As a throwaway line, just to ease our nervousness for the forthcoming speeches, I make a comment that I'm sure glad I've got everything with me :"Suit, shirt, shoes, speech..." Mike grins and repeats the mantra. "Suit, shirt, shoes..." There's a horrible pause followed by a word beginning with 's'. But it's not "speech", it's a shorter word.
Mike looks at me in horror, and I'm beginning to realise what's going through his mind. "Don't tell me you've lost your speech," I tell him.
"I know exactly where it is," he says, making me very relieved for a moment, before continuing, "it's in my wardrobe at home."
After another split-second when we struggled not to crease up at the ridiculousness of the situation, Mike took control in that calm way that he had. He borrowed a pen off of me - the pen that he and Lynne had given me as a thank you for being Best Man - instructed me to get a menu and then stand outside the door and leave him for twenty minutes...
An hour or so later, after I had given my speech, Michael stood up to make his. He started off with a line that fans of Rowan Atkinson would recognise in a moment : "When I left home this morning, I said to myself 'you know, the very last thing you must do is leave my speech at home'. So sure enough, when I left home this morning, the very last thing I did was... to leave my speech at home."
As I say, it was a familiar opening to fans of Rowan Atkinson. To everyone else, it was merely a clever start to a speech. To everyone else that is, except our mother. Mum, you see, knew exactly how the speech should have started and there was a classic moment - thankfully caught by the photographer - when she realised that he wasn't joking - he really had forgotten the speech...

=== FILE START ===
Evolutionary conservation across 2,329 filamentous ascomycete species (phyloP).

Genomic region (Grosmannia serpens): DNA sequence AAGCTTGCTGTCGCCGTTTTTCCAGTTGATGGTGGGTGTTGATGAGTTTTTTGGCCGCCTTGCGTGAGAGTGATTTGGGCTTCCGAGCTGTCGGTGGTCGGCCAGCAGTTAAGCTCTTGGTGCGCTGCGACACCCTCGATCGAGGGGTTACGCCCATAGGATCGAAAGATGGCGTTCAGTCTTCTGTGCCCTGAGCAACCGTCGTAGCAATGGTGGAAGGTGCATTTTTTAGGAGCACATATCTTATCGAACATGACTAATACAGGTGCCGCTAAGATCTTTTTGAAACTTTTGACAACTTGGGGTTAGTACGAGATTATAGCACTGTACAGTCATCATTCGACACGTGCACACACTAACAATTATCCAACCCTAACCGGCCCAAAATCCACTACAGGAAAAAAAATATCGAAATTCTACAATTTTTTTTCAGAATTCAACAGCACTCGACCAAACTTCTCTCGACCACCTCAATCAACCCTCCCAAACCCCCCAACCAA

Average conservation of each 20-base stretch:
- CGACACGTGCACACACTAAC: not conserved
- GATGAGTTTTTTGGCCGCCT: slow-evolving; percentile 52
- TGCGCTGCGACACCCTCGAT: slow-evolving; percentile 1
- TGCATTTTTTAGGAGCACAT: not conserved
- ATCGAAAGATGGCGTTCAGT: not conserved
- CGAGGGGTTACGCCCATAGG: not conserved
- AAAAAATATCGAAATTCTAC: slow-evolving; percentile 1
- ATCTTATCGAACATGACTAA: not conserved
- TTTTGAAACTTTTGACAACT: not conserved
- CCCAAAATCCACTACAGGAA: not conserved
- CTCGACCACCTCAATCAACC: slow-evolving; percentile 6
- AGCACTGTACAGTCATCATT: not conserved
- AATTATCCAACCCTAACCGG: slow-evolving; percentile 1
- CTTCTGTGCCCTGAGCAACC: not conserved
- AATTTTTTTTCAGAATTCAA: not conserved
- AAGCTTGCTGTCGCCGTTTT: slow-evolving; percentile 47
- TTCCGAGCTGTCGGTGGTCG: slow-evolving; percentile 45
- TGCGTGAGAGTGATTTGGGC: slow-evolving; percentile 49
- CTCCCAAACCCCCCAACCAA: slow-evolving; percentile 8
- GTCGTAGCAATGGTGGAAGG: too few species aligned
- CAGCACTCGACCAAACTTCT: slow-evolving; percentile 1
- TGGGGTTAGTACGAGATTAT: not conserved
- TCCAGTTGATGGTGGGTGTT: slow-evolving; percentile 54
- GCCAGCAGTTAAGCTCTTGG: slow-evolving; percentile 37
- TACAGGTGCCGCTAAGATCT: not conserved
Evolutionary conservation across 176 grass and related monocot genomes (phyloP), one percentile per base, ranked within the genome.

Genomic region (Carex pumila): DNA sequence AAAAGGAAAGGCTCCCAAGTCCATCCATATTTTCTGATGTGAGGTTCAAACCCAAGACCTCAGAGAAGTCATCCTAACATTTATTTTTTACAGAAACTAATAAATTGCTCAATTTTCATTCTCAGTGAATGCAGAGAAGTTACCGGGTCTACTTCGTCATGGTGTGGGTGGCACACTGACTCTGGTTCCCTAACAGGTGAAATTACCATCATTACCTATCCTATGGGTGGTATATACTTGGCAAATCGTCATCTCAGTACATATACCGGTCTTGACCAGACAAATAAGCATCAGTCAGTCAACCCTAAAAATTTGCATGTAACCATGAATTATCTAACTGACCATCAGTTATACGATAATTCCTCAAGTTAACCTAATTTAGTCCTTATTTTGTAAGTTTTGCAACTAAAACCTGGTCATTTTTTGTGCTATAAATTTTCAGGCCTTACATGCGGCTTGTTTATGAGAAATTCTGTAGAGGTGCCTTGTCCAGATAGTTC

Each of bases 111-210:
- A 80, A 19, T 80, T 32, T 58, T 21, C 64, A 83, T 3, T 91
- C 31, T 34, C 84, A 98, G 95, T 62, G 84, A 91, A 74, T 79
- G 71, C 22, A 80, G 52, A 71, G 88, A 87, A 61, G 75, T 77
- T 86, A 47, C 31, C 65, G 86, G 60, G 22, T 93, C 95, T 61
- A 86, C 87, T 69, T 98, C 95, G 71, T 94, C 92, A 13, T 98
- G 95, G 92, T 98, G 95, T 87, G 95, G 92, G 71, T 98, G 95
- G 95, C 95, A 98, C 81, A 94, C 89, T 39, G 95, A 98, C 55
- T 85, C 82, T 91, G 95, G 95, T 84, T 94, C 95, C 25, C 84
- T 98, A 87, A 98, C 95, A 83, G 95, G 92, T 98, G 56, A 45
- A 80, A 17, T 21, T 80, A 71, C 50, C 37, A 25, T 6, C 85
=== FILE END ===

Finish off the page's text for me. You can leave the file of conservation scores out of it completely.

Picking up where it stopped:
After Mike's second heart operation, Laura and I took our then 20 month old son to see him. Michael had often told me that being a parent was a mixture of joy and heartache but that he was absolutely revelling in being an uncle. When we got there, he insisted on going outside with us, for Philip's sake, he said, but I suspect that he wanted to go outside as well, 'breaking parole' if you will. He took Philip by the hand and went for a small walk with him.
Looking back, watching Mike and Philip walking together, and a little later, Michael holding Philip on his lap, I remain convinced that it was at that moment that Philip started his adoration of Michael, a feeling that lasted after Michael's death.
The last big family occasion was on Boxing Day 1997. It had long been a family tradition that the family got together at Lynne and Michael's on Boxing Day and this year was no different. The last photo I have of my brother is of Michael lifting Philip to the sky, the pair of them laughing out loud.
He looked so well, having regained all the weight that he'd lost through his illness, still with a very slight tan from the holiday he, Lynne and the boys had taken in late 1997.
That's how I'll remember my brother, full of life, laughing and surrounded by his family.
Lee "budgie" Barnett